:

```
mle = optim(par = c(mu = 0.2, sigma = 1.5), fn = NLL, data = sample,
control = list(parscale = c(mu = 0.2, sigma = 1.5)))
mle$par
```

```
## mu sigma
## -0.07332745 0.90086176
```

It turns out that this problem has an analytical solution, such that the MLE values for \(\mu\) and \(\sigma\) from the Normal distribution can also be calculated directly as:

`c(mu = mean(sample), sigma = sd(sample))`

```
## mu sigma
## -0.0733340 0.9054535
```

There is always a bit of numerical error when using `optim`

, but it did find values that were very close to the analytical ones. Take into account that many MLE problems (like the one in the section below) cannot be solved analytically, so in general you will need to use numerical optimization.

# MLE applied to a scientific model

In this case, we have a scientific model describing a particular phenomenon and we want to estimate the parameters of this model from data using the MLE method. As an example, we will use a growth curve typical in plant ecology.

Let’s imagine that we have made a series of a visits to a crop field during its growing season. At every visit, we record the days since the crop was sown and the fraction of ground area that is covered by the plants. This is known as ground cover (\(G\)) and it can vary from 0 (no plants present) to 1 (field completely covered by plants). An example of such data would be the following (data belongs to my colleague Ali El-Hakeem):

```
data = data.frame(t = c(0, 16, 22, 29, 36, 58),
G = c(0, 0.12, 0.32, 0.6, 0.79, 1))
plot(data, las = 1, xlab = "Days after sowing", ylab = "Ground cover")
```

Our first intuition would be to use the classic logistic growth function (see here) to describe this data. However, this function does not guarantee that \(G\) is 0 at \(t = 0\) . Therefore, we will use a modified version of the logistic function that guarantees \(G = 0\) at \(t = 0\) (I skip the derivation):

\[ G = \frac{\Delta G}{1 + e^{k \left(t - t_{h} \right)}} - G_{o} \]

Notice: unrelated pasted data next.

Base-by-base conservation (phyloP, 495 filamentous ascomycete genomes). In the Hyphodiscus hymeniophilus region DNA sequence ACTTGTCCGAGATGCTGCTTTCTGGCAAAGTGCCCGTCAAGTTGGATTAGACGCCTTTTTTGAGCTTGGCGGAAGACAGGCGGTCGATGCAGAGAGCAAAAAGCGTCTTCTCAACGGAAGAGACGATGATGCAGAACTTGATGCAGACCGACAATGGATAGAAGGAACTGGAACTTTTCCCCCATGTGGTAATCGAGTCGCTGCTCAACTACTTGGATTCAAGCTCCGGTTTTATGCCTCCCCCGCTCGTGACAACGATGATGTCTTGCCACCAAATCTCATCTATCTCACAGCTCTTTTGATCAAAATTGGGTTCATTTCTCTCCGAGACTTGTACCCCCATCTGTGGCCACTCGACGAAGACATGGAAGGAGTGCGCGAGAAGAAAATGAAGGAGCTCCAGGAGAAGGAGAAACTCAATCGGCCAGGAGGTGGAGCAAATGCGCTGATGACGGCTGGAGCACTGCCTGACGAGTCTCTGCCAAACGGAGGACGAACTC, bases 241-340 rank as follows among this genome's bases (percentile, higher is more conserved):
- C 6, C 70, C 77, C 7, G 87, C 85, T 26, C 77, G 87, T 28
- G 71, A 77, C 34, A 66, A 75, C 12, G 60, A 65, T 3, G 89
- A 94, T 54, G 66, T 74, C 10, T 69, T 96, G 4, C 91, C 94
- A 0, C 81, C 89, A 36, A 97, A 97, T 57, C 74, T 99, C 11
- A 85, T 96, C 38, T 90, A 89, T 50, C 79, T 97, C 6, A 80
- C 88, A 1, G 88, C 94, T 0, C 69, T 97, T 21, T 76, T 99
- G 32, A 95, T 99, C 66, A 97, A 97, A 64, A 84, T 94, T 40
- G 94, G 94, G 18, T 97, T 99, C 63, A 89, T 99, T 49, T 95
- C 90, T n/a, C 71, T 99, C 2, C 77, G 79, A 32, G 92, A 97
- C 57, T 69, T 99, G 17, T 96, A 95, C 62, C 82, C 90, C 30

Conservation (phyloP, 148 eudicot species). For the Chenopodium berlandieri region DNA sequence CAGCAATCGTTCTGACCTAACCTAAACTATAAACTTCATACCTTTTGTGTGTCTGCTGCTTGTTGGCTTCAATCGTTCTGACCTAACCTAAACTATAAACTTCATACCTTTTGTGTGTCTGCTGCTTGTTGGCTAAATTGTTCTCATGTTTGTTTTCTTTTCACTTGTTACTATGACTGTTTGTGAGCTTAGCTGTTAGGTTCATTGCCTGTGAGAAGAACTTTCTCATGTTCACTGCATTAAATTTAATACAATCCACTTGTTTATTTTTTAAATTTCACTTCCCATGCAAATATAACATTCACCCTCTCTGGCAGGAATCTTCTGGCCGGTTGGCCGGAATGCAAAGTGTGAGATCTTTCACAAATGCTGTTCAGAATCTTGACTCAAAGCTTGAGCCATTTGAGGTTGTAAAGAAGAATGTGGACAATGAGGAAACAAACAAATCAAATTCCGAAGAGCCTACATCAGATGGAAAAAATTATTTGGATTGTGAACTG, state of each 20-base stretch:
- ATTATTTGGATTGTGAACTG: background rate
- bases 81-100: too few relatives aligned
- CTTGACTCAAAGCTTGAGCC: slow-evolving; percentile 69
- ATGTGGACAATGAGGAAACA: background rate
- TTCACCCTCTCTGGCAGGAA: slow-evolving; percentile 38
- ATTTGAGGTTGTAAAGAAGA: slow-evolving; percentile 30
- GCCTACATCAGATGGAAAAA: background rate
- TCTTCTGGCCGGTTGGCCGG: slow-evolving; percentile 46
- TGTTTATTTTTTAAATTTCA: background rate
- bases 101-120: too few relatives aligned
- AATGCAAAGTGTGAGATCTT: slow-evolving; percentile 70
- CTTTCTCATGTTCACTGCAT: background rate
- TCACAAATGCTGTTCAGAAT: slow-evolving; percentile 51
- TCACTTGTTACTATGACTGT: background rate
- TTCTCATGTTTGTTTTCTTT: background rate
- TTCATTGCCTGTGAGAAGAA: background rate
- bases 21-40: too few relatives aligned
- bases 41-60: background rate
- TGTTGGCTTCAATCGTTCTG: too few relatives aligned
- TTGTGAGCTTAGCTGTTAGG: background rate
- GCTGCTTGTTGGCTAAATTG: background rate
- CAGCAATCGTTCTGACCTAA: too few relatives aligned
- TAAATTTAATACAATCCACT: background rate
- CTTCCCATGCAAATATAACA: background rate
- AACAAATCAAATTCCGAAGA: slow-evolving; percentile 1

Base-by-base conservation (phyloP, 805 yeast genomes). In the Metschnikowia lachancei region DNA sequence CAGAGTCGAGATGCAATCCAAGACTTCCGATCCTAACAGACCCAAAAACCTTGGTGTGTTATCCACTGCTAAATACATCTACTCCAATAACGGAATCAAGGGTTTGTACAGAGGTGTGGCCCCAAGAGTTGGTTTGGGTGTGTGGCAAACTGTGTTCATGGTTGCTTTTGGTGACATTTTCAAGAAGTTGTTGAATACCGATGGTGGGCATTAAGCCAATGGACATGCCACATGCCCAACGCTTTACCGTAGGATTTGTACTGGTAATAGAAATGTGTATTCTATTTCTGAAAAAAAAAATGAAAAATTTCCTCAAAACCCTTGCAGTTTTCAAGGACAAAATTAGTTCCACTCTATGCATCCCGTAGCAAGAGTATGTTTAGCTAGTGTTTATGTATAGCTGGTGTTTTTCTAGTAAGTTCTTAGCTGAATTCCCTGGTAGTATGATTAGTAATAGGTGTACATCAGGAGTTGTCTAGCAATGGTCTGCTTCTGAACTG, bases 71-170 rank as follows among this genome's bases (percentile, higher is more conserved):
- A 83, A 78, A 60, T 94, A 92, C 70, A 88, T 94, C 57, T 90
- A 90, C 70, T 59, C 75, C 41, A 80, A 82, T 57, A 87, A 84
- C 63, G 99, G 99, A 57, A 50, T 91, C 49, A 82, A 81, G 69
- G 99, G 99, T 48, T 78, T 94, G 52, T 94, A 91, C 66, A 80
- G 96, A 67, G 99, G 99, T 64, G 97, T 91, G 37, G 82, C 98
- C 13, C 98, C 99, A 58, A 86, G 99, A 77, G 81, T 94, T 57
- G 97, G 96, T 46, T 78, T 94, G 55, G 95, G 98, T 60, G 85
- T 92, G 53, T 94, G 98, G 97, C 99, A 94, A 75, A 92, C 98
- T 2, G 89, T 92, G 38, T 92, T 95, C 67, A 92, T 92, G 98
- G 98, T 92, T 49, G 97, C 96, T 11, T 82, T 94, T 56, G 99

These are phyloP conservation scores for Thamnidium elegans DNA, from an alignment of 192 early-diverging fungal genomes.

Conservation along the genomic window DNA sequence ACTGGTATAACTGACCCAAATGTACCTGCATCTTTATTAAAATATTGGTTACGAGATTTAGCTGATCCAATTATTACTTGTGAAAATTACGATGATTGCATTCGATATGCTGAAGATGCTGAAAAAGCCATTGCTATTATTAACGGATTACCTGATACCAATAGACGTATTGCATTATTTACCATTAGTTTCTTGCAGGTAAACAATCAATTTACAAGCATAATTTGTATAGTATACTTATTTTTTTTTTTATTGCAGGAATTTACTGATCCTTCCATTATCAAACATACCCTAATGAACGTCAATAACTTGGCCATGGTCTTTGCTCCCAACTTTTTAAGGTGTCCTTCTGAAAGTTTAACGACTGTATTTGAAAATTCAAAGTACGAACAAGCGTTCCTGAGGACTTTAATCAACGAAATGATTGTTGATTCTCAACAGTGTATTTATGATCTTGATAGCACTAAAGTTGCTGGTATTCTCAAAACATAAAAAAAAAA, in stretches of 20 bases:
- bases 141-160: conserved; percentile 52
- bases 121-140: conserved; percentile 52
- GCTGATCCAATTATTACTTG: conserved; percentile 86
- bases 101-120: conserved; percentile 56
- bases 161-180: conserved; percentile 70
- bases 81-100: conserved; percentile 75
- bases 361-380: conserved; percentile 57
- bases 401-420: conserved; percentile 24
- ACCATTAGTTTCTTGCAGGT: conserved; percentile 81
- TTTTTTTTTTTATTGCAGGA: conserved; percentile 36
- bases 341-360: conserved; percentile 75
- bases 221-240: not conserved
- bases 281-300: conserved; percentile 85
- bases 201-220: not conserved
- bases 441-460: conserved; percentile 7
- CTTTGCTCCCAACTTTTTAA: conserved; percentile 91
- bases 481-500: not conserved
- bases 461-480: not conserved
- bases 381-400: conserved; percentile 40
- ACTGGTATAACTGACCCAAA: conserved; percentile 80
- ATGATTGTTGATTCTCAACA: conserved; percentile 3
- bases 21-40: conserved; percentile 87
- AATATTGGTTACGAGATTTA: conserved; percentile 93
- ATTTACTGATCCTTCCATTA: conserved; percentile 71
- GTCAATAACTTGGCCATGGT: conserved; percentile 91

where \(k\) is a parameter that determines the shape of the curve, \(t_{h}\) is the time at which \(G\) is equal to half of its maximum value and \(\Delta G\) and \(G_o\) are parameters that ensure \(G = 0\) at \(t = 0\) and that \(G\) reaches a maximum value of \(G_{max}\) asymptotically. The values of \(\Delta G\) and \(G_o\) can be calculated as:

\[ \begin{align} G_o &= \frac{\Delta G}{1 + e^{k \cdot t_{h}}} \\ \Delta G &= \frac{G_{max}}{1 - 1/\left(1 + e^{k \cdot t_h}\right)} \end{align} \]

Note that the new function still depends on only 3 parameters: \(G_{max}\), \(t_h\) and \(k\). The R implementation as a function is straightforward:

```
G = function(pars, t) {
# Extract parameters of the model
Gmax = pars[1]
k = pars[2]
th = pars[3]
# Prediction of the model
DG = Gmax/(1 - 1/(1 + exp(k*th)))
Go = DG/(1 + exp(k*th))
DG/(1 + exp(-k*(t - th))) - Go
}
```

Note that rather than passing the 3 parameters of the curve as separate arguments I packed them into a vector called `pars`

. This follows the same template as for the NLL function described above.

Non-linear optimization algorithms always requires some initial values for the parameters being optimized. For simple models such as this one we can just try out different values and plot them on top of the data. For this model, \(G_{max}\) is very easy as you can just *see it* from the data. \(t_h\) is a bit more difficult but you can eyeball it by cheking where \(G\) is around half of \(G_{max}\). Finally, the \(k\) parameter has no intuitive interpretation, so you just need to try a couple of values until the curve looks reasonable. This is what I got after a couple of tries:

```
plot(data, las = 1, xlab = "Days after sowing", ylab = "Ground cover")
curve(G(c(Gmax = 1, k = 0.15, th = 30), x), 0, 60, add = TRUE)
```